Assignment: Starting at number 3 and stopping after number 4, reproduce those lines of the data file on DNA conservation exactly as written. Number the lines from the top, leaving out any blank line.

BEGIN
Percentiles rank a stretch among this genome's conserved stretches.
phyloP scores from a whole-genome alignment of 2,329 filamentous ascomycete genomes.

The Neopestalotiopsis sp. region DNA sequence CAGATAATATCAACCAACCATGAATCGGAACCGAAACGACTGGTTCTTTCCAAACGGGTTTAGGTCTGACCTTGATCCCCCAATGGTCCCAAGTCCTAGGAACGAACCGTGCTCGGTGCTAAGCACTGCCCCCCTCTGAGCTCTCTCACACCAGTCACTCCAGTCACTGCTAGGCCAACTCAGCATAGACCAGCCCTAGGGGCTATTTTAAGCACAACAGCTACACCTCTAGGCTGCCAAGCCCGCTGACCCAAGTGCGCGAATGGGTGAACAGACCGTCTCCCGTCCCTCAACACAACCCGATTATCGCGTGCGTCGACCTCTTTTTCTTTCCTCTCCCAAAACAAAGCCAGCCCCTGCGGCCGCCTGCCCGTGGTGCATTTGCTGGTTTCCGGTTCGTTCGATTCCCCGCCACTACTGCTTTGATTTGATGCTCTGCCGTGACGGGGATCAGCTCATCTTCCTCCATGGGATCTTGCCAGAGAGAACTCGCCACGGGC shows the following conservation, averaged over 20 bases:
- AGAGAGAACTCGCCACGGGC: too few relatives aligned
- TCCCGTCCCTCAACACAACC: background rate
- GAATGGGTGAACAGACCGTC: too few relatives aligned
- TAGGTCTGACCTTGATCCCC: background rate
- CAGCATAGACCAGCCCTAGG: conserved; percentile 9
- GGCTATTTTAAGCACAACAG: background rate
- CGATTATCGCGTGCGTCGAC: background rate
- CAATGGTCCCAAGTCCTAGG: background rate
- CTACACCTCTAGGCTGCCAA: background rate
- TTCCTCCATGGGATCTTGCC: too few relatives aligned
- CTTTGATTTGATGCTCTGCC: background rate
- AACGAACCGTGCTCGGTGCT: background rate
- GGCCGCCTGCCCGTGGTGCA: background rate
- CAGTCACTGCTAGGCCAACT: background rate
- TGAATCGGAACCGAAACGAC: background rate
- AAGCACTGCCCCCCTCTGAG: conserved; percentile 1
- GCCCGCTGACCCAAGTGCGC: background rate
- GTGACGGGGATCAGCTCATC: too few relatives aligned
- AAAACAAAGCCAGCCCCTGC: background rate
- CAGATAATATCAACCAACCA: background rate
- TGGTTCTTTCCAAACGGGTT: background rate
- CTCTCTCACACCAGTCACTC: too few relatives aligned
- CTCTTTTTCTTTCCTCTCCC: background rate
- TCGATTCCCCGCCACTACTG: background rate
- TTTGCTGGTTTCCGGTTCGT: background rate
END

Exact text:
The Neopestalotiopsis sp. region DNA sequence CAGATAATATCAACCAACCATGAATCGGAACCGAAACGACTGGTTCTTTCCAAACGGGTTTAGGTCTGACCTTGATCCCCCAATGGTCCCAAGTCCTAGGAACGAACCGTGCTCGGTGCTAAGCACTGCCCCCCTCTGAGCTCTCTCACACCAGTCACTCCAGTCACTGCTAGGCCAACTCAGCATAGACCAGCCCTAGGGGCTATTTTAAGCACAACAGCTACACCTCTAGGCTGCCAAGCCCGCTGACCCAAGTGCGCGAATGGGTGAACAGACCGTCTCCCGTCCCTCAACACAACCCGATTATCGCGTGCGTCGACCTCTTTTTCTTTCCTCTCCCAAAACAAAGCCAGCCCCTGCGGCCGCCTGCCCGTGGTGCATTTGCTGGTTTCCGGTTCGTTCGATTCCCCGCCACTACTGCTTTGATTTGATGCTCTGCCGTGACGGGGATCAGCTCATCTTCCTCCATGGGATCTTGCCAGAGAGAACTCGCCACGGGC shows the following conservation, averaged over 20 bases:
- AGAGAGAACTCGCCACGGGC: too few relatives aligned